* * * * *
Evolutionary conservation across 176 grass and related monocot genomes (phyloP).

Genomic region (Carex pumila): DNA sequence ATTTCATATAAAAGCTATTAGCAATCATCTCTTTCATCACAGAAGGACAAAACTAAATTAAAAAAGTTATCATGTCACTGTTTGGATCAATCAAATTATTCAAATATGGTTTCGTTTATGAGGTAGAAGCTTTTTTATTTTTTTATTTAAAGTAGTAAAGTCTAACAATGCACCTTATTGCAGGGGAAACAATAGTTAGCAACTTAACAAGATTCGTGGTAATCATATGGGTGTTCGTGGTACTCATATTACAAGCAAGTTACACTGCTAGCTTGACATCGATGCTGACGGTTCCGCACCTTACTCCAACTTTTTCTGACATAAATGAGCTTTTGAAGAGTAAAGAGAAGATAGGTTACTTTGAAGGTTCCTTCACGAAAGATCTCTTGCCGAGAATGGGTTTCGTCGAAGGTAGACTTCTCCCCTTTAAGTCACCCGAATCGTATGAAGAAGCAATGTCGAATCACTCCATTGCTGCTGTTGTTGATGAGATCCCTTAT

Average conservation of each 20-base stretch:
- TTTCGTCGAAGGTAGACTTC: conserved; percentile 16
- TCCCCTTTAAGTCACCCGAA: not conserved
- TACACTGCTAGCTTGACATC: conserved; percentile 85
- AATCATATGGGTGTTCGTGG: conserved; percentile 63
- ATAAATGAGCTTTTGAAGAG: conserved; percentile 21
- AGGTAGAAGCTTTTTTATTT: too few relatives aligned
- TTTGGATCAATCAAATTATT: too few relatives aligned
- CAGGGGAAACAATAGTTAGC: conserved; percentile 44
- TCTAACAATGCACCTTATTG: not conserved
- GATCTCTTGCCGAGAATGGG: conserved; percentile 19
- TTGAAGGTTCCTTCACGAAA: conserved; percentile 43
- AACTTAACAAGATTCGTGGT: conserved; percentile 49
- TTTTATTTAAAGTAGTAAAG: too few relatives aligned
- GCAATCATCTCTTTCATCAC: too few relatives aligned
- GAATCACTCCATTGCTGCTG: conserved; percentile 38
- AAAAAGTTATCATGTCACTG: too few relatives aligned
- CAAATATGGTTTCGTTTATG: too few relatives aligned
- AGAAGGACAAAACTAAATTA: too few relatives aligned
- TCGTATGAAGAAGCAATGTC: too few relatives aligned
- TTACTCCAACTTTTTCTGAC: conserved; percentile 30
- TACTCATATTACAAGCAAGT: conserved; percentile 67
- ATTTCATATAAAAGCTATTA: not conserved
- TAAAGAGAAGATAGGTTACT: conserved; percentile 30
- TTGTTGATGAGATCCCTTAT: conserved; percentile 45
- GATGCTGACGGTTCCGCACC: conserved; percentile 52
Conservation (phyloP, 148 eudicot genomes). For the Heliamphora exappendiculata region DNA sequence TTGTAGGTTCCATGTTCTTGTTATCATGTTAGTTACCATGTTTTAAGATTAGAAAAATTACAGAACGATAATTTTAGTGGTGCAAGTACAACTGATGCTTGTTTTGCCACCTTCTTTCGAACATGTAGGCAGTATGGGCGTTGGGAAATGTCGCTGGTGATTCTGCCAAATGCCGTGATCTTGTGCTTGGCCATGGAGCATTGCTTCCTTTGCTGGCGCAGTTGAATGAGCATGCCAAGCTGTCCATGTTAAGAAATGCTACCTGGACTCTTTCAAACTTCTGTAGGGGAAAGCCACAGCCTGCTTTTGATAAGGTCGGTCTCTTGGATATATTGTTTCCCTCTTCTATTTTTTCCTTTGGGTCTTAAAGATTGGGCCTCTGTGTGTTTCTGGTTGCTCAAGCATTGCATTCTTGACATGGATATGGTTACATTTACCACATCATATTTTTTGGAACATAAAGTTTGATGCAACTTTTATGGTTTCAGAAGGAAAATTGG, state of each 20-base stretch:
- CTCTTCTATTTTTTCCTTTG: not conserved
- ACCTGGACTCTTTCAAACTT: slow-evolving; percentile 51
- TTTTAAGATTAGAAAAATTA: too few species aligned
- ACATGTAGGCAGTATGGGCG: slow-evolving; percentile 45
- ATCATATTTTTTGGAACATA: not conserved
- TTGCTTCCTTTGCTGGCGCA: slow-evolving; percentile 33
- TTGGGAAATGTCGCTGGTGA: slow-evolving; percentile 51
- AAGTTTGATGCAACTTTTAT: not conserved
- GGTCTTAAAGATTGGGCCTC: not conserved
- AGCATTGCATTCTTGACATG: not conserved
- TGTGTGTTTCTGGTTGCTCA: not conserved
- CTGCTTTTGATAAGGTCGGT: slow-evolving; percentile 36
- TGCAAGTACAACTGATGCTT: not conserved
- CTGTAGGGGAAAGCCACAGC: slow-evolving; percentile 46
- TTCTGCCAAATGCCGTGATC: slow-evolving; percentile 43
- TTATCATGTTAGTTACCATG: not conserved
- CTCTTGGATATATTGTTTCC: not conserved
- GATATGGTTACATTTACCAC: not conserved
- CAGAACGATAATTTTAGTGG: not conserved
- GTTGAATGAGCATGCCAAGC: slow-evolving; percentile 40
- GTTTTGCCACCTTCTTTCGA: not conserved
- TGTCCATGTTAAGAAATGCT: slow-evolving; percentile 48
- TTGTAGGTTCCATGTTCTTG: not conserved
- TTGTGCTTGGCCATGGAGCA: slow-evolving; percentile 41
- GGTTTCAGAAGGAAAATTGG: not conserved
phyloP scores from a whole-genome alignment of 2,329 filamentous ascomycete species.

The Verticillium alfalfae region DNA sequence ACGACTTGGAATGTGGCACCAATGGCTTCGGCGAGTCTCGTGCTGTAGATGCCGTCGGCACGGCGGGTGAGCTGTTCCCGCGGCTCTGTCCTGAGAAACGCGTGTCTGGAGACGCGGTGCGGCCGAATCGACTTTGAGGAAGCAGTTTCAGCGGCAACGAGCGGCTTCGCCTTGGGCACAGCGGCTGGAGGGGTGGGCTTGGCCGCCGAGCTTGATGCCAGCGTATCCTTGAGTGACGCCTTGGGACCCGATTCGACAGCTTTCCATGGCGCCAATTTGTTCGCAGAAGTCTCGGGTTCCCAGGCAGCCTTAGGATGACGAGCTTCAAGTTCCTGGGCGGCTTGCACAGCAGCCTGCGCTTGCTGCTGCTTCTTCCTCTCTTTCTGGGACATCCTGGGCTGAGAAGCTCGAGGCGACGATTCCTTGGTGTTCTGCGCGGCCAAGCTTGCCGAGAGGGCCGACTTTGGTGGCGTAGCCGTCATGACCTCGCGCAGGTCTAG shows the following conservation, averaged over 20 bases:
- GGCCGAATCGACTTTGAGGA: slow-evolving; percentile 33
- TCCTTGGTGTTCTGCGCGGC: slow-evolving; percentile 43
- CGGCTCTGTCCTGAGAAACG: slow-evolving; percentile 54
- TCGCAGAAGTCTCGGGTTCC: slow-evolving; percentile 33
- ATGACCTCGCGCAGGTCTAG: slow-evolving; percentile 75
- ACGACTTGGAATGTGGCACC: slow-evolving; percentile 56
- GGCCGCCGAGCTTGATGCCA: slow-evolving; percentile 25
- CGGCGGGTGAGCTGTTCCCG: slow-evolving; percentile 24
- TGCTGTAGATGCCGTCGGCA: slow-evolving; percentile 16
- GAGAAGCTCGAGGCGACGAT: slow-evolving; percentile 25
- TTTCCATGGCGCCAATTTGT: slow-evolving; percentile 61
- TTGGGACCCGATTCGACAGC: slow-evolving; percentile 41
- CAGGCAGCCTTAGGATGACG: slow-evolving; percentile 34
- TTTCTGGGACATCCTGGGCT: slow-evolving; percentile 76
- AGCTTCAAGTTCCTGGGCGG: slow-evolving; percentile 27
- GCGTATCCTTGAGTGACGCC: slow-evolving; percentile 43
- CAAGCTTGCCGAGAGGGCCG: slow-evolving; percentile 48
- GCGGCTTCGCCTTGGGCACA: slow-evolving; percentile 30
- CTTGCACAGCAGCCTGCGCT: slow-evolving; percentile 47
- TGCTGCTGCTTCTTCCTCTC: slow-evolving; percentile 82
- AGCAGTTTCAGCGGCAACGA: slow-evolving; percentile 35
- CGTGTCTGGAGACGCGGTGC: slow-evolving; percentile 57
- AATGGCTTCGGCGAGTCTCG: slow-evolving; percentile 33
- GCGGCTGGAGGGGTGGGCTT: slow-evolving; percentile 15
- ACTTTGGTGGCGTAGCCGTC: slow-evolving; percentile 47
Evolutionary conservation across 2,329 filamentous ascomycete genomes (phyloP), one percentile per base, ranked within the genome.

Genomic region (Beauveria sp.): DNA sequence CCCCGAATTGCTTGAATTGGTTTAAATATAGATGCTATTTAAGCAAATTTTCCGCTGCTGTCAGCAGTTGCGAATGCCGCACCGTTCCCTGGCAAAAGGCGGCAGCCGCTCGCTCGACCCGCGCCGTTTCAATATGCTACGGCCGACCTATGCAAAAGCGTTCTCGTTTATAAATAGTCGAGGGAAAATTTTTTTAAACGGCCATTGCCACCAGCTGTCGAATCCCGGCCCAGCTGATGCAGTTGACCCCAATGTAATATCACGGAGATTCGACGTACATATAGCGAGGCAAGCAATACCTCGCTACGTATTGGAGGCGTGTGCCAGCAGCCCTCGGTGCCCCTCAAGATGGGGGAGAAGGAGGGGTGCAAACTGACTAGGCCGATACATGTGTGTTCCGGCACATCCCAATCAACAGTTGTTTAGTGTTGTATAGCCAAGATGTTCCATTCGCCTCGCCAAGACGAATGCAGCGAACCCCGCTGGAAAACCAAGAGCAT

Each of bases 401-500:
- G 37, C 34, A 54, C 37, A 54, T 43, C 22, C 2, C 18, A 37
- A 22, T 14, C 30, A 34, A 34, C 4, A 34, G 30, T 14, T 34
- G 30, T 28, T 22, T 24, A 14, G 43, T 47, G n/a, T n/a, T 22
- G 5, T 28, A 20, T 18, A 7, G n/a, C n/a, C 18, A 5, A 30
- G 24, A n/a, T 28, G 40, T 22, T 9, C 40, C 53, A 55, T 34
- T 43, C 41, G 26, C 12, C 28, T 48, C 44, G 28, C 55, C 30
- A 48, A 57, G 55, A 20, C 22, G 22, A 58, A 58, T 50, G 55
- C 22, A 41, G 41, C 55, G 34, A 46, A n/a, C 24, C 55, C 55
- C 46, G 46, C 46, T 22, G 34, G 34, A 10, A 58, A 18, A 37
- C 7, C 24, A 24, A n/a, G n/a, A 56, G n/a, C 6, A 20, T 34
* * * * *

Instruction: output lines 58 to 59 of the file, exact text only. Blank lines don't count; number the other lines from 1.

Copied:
- TCCTTGGTGTTCTGCGCGGC: slow-evolving; percentile 43
- CGGCTCTGTCCTGAGAAACG: slow-evolving; percentile 54